As another earnings season ramps up, one issue is at the top of the list of concerns for investors and company executives: labor. The rapid labor market recovery from the depths of the pandemic has led to surging nominal wages and a big gap between open jobs and the number of Americans actively looking for work. That rising cost and disconnect between supply and demand seems poised to bleed into corporate earnings. An analysis by RBC Capital Markets showed that the mention of labor costs in transcripts of earnings calls and other corporate events hit its highest level in March since at least 2013. And of the first 20 S & P 500 companies who reported earnings this cycle, 13 cited labor costs as an issue, according to a report from FactSet. "Labor costs and shortages have been cited by the highest number companies in the index to date as a factor that either had a negative impact on earnings or revenues in Q1, or is expected to have a negative impact on earnings or revenues in future quarters," FactSet's John Butters said in a note. David Marberger, the CFO at Conagra Brands , explained in an April 11 conference call how labor issues can hold a company back from its productivity goals. Conagra reported higher-than-expected sales for the fourth quarter, but its earnings per share were in line with estimates as gross margins were under pressure, according to StreetAccount. "It almost can become a double whammy because you're not driving the savings and you have to pay additional costs just to get the right staff to be able to produce what you need," Marberger said, according to a transcript from FactSet. Even for the companies that beat earnings expectations, labor costs could be a big theme. Thomas Werner, CEO of food processor Lamb Weston , pointed to rising labor costs and a shortage of workers, exacerbated by the omicron wave of Covid, as a challenge for the company in an April 7 conference call. "Factory labor remains challenging as we remain below preferred staffing levels, but we're making steady progress in a highly difficult labor market," Werner said. "We're addressing the labor gap by focusing on retention and new ways of attracting talent. We'll continue to push hard on our staffing initiatives and are encouraged by improvements we're seeing. However, we'll take time to get all of our factory staff where they need to be." How to invest While rising labor costs appear to be hitting every company, the impact can vary widely from firm to firm. Some companies and industries are much more labor intensive than others. Restaurants, for example, are often low margin businesses with relatively high labor costs as a percentage of sales. Goldman Sachs has a basket of low labor cost stocks, measured by expenses relative to revenue. The basket includes stocks with global supply chains like Apple and Under Armour . Other names on the list with very low labor costs include Diamondback Energy and drug distributor AmerisourceBergen , which have gained roughly 29% and 22%, respectively, year to date. Source: Goldman Sachs Another factor to look at it is pricing power , or price elasticity or demand. Some companies are able to pass on those higher labor costs to consumers without seeing a drop off in unit sales, protecting profit margins. In an April 12 note, Credit Suisse analysts looked at consumer staples stocks with strong pricing power, and identified Coca-Cola and Hershey as two of the best names in that sector. Coca-Cola also appeared in Goldman's low labor cost basket. The beverage stock has gained about 9% year to date. — CNBC's Michael Bloom contributed to this report.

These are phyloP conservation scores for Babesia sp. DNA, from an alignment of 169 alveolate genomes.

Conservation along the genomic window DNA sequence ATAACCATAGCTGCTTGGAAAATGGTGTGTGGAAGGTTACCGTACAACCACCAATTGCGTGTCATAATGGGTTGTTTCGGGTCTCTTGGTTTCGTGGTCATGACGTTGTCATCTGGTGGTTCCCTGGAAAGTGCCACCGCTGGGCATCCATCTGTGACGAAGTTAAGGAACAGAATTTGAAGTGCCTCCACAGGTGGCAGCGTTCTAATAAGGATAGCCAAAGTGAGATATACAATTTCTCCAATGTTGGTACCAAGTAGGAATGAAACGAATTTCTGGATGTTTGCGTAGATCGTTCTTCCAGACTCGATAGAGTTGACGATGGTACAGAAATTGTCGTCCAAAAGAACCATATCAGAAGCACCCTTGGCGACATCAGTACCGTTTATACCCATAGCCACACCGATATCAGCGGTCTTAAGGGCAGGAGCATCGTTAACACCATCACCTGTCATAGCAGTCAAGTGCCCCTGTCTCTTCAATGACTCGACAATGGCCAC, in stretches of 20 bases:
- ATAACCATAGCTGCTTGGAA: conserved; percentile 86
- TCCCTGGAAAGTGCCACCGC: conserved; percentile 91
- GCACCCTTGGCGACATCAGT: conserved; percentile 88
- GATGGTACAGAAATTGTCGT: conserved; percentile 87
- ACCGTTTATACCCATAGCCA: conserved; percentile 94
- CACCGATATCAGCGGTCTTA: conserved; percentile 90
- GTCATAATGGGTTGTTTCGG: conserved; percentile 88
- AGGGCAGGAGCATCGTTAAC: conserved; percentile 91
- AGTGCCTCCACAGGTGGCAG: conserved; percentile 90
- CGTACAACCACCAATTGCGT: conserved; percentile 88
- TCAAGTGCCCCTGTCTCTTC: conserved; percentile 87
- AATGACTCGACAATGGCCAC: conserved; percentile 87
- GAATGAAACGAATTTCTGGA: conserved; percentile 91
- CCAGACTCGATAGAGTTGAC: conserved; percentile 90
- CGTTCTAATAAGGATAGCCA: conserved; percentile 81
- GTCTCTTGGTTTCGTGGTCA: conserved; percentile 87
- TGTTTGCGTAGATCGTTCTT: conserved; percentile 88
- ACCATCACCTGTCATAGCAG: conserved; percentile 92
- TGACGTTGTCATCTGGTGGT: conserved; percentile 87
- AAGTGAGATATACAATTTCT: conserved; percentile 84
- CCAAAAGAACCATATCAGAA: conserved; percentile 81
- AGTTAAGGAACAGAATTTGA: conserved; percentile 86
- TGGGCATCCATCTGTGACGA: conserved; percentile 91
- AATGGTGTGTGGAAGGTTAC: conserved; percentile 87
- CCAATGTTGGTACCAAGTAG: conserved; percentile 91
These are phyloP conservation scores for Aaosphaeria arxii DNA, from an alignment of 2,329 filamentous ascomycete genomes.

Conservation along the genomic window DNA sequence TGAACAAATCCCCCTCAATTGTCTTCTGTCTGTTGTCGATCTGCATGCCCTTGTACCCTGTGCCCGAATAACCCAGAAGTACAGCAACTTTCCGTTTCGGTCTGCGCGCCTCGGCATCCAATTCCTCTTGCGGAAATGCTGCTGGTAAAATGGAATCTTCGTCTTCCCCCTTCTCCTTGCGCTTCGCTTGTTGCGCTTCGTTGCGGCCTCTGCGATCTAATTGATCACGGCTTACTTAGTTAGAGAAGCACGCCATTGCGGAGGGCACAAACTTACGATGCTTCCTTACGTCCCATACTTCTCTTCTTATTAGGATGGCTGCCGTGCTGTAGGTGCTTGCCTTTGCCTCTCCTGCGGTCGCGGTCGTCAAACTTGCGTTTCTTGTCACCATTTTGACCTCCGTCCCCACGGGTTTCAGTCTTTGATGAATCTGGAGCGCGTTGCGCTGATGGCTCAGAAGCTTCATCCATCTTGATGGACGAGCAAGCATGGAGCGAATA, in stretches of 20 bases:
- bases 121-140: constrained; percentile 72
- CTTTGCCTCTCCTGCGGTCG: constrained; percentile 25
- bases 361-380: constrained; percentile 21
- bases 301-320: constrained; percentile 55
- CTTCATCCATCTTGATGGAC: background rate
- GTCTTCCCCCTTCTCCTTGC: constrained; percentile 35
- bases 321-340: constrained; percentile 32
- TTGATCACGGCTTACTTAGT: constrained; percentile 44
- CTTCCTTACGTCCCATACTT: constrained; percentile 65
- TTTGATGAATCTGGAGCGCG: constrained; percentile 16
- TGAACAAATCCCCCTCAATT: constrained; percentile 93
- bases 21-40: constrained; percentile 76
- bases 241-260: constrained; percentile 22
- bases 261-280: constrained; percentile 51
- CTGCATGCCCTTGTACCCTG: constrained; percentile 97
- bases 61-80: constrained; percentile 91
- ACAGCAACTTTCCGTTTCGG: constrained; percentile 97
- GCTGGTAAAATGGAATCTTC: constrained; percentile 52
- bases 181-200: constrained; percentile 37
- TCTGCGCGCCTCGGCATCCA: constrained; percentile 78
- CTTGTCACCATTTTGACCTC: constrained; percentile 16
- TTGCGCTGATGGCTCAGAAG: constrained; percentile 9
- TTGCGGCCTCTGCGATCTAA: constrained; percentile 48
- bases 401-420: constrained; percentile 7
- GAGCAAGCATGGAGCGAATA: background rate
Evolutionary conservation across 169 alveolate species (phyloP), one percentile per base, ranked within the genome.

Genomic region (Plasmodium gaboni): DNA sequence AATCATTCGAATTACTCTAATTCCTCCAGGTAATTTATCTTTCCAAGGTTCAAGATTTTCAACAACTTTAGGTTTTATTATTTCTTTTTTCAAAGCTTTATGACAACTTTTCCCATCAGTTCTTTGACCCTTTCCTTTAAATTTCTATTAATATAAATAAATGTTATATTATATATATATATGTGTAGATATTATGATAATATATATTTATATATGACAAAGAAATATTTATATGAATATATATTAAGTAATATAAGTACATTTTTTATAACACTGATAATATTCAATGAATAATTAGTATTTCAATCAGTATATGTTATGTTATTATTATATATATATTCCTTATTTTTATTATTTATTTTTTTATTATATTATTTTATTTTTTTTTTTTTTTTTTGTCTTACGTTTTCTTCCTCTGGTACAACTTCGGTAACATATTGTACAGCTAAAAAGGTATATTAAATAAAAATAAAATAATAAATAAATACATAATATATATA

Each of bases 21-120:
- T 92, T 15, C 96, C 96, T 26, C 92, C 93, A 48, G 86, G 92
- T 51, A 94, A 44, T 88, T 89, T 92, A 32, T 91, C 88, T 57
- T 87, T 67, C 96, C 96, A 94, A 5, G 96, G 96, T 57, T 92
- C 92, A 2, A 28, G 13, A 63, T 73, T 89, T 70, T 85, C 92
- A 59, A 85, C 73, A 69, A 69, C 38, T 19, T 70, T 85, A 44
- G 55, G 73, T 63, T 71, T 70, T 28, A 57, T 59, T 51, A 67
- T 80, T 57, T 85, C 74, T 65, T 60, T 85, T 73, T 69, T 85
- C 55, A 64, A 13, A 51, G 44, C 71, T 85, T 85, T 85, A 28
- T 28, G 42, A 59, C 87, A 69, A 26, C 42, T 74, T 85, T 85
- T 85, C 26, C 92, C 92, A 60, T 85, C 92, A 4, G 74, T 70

A help wanted sign is posted in the window of hardware store on September 16, 2021 in San Francisco, California.
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As another earnings season ramps up, one issue is at the top of the list of concerns for investors and company executives: labor.